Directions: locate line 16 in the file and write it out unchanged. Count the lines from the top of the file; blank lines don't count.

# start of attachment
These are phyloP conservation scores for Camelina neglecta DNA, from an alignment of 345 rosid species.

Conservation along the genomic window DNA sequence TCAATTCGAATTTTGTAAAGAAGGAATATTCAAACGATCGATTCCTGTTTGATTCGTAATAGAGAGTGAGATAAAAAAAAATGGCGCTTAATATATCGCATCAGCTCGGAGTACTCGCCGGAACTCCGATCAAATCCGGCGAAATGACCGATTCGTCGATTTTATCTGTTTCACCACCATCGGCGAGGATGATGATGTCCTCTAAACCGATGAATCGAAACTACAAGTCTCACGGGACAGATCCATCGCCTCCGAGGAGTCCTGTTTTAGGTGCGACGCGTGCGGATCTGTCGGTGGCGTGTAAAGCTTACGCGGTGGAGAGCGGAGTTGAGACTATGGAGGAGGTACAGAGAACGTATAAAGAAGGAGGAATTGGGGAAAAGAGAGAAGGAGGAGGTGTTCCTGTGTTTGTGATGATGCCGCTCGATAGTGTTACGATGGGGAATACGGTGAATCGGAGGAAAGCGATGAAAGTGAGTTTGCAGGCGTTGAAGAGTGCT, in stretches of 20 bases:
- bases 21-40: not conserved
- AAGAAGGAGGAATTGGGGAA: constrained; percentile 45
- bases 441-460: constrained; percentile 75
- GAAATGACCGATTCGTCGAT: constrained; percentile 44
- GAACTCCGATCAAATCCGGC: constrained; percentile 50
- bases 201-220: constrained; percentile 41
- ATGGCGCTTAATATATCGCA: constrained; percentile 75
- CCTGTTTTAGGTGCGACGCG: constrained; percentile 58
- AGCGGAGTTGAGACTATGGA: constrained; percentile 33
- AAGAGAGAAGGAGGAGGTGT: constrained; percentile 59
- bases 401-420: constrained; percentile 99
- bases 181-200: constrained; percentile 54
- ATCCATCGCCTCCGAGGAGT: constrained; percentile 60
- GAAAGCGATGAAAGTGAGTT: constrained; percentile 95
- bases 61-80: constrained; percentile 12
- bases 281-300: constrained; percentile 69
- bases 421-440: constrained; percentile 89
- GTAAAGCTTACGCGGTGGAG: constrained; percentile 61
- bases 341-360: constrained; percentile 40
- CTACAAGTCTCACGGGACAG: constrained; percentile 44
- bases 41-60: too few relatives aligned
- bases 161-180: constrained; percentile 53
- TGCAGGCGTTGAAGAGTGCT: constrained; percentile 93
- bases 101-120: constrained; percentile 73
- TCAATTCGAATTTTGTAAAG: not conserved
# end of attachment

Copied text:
- GAAAGCGATGAAAGTGAGTT: constrained; percentile 95